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Discussion Starter · #1 ·
Here's something for you to think about, especially if you race your Impala.

Do you know anyone like that? :)

Most of you are probably reasonably comfortable with the stock wheel studs and lug nuts--not the "security" nuts, of course!

Still, when you start racing the car, whether drag or autocross/road racing, there are some conditions imposed on the vehicle that it never was "expected" to endure. One of those is the load on the wheel studs.

If you do race, and regardless of the type you engage in, you may find that you remove and install wheels far more often than the average person. The chance for a wheel stud or lug nut problem goes up with this process.

First, considering the weight of the B-body, and what the "real" racers do on cars that weigh far less than ours, the wheel studs are probably too small, at 12mm.

I am not sounding an alarm here, but in the context of racing our beloved "tanks", a stronger wheel fastener is something that needs to be given due consideration. True, GM built alot of cars with that size fasteners and similar over the years. When I installed the Baer GT system on my car, I converted to 14mm studs, just for peace of mind. Since I'm using wheels that require spacers & adapters, I also have 14mm studs for the rear wheels, even though the adapters attach to the axle flange with 12mm--I'll change that someday.

For most of you--racers, that is, I don't mean to suggest you need to do what I did, but you should think about slightly longer studs and better lug nuts that provide a little more thread contact, or, if nothing else, consider periodic replacement of both the studs and lug nuts. If you get new rotors for the front, it's true that you will typically get new studs, so take that into consideration as you think about this.

I'll admit I haven't found the perfect replacement open-end lug nut yet, but maybe some of you have some suggestions. It seems that racing and metric fasteners don't mix, as most of the HD stuff available for cars similar to the Impala & B-body in the racing community is HUGE--5/8" diameter--about half again larger than stock B-body fasteners.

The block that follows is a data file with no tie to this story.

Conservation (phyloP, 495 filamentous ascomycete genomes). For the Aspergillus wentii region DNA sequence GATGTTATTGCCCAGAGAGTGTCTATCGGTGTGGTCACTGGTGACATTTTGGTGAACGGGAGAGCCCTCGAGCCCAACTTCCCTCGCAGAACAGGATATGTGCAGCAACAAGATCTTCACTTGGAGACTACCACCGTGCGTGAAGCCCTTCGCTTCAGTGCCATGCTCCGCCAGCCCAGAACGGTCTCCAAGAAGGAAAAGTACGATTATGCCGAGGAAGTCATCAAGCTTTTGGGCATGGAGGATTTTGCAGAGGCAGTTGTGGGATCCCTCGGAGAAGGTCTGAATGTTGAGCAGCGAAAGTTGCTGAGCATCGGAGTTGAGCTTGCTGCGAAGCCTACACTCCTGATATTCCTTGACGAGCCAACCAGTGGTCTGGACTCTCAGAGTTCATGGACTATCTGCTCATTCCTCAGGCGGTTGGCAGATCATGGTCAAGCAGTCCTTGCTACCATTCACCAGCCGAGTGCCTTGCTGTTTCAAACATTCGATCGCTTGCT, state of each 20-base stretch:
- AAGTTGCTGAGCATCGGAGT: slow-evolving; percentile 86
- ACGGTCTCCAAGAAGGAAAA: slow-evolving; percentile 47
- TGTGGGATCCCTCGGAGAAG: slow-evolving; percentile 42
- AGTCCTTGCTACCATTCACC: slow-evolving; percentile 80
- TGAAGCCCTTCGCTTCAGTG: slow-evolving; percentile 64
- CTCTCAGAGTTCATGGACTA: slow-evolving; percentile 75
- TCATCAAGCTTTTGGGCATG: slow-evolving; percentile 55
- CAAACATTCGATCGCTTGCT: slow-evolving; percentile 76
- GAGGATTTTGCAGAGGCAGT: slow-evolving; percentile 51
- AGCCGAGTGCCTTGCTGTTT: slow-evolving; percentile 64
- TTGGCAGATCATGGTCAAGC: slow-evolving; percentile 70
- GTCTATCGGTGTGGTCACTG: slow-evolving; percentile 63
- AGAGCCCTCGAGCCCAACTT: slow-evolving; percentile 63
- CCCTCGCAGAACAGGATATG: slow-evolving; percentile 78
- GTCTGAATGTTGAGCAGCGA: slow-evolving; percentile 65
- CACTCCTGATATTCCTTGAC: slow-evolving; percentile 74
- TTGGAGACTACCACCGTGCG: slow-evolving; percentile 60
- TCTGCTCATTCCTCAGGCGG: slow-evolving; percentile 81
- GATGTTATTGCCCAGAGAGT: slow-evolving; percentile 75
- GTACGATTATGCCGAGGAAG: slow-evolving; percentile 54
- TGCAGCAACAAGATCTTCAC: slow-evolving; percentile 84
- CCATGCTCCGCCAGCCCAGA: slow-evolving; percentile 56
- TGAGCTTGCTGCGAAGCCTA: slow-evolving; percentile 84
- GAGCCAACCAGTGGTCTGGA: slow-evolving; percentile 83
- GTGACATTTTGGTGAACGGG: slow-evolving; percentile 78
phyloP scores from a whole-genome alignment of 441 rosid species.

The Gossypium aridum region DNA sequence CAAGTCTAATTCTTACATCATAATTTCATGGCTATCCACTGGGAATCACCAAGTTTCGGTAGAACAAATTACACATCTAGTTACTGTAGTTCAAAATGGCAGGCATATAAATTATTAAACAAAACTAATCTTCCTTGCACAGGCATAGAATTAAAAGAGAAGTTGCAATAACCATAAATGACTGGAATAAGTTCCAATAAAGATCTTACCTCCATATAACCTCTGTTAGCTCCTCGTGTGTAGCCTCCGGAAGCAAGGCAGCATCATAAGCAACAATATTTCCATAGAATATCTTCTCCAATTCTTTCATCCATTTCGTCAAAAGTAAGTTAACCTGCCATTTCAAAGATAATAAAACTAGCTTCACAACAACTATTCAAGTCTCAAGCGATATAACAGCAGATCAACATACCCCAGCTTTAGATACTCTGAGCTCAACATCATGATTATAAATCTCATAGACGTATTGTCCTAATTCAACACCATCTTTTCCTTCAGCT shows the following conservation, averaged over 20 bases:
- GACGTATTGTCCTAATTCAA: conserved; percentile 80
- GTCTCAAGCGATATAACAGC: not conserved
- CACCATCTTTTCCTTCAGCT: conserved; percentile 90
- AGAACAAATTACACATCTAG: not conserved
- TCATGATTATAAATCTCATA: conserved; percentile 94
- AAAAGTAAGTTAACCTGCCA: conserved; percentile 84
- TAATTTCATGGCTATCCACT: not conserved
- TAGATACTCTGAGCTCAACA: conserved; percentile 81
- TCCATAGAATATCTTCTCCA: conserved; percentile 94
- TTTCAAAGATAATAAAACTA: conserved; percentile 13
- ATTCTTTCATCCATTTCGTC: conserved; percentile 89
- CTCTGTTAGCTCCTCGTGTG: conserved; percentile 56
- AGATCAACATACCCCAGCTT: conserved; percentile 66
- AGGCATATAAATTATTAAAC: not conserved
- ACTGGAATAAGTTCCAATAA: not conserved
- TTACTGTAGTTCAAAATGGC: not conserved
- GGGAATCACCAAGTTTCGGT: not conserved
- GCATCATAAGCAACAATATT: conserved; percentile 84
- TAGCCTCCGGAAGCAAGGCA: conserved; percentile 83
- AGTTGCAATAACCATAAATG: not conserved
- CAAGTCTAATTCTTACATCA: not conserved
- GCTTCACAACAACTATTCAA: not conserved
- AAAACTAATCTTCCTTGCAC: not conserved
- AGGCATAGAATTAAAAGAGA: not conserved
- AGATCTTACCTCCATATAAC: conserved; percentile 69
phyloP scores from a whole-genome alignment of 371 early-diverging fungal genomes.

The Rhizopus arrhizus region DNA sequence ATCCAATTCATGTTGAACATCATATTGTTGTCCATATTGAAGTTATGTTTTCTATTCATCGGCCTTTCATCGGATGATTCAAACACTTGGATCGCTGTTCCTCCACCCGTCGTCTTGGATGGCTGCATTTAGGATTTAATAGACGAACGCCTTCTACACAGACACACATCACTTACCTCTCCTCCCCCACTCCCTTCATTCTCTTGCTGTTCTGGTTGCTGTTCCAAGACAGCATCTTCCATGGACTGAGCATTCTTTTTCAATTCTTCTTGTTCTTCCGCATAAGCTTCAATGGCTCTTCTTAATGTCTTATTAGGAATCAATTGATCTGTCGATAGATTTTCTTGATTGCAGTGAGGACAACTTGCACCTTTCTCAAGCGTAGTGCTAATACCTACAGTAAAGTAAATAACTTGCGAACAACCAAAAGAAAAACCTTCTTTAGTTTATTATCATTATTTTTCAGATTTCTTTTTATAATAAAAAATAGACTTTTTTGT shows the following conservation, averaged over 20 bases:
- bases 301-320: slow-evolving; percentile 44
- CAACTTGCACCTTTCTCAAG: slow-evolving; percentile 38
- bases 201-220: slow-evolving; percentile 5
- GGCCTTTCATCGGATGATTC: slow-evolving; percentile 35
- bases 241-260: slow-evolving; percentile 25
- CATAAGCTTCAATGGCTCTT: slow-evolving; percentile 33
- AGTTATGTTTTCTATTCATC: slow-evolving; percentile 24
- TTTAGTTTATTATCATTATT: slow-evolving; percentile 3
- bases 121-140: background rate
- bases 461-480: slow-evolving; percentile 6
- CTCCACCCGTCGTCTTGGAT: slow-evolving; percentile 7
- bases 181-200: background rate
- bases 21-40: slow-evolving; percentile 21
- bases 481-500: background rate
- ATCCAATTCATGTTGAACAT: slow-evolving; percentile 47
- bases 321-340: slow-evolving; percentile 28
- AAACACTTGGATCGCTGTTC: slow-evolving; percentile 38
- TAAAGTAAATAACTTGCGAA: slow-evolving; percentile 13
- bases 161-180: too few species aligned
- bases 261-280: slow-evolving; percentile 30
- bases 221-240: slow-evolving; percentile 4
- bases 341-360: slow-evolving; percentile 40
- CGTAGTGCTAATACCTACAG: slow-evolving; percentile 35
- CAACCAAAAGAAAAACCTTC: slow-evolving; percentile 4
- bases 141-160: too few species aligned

As for stud recommendations, if you are staying with 12mm, there are a few choices:

22551491 GM Rocketparts 68mm (2.68") long, 12mm direct-fit for GM metric applications. This stud should fit without a problem behind stock wheel center caps, even though the stud is a full inch longer than stock. It will probably be necessary to remove the ABS reluctor on the front hubs to install these, but that is just a matter of some careful use of a press to remove and install the reluctor. Cost about $1.50 each at the "good guy" price.

100-7708 ARP racing studs, 12mm. These studs are supposedly stronger by far than what the factory offers, so its a matter how much you want to spend. They are not as long as the GM racing studs, and the knurl press dimension is just slightly larger. I don't know if they will require any machining to fit, but if not, they will definitely fit "tight". These studs currently cost $11.95 for a card of 5, so they run a little bit more than the GM parts.

610-323 is the third choice, a Dorman item, and it is 54mm long, approximately 1/2" longer than stock, I recall--shortest of the 3 I've mentioned. Like the GM stud, it is a direct fit replacement. These typically cost under $1 each.

Stock studs are about 40mm long--sorry I don't have the part number, but if you want to know, I'll get it.

Another area to consider--perhaps even more important than stud size--is "what is the proper torque on these fasteners". I don't have any recommendations beyond what the owners manual and FSM say--100 lb/ft, and NO lubricant on the threads. Doing otherwise, as far as lubricant on the studs, can give false torque readings--resulting in a stud that is far beyond its design stretch limit. That is why they break, most of the time--and use of a torque tool that has not been calibrated is also a big contributor, too.

Many of you will have suggestions as far as the topic of lubrication of the studs. I'll only suggest that if you do put something on the studs, remove as much of the excess as possible--a very light coat is more than enough to help them release, and the torque reading should be adjusted slightly (less) if you do--say 85-90# instead of 100. I'm not an engineer, but I'm just using a reasonable approach to keep from inadvertantly snapping studs.

I realize that some of you using aftermarket wheels are probably obliged to follow the wheel manufacturer's recommendations and/or specs, which often differ from the factory specs.

Here's a link to an interesting discussion on the SCCA Forum about this entire subject:

Feedback welcome!

Updated 6-4-03 to cross link lugnut info:
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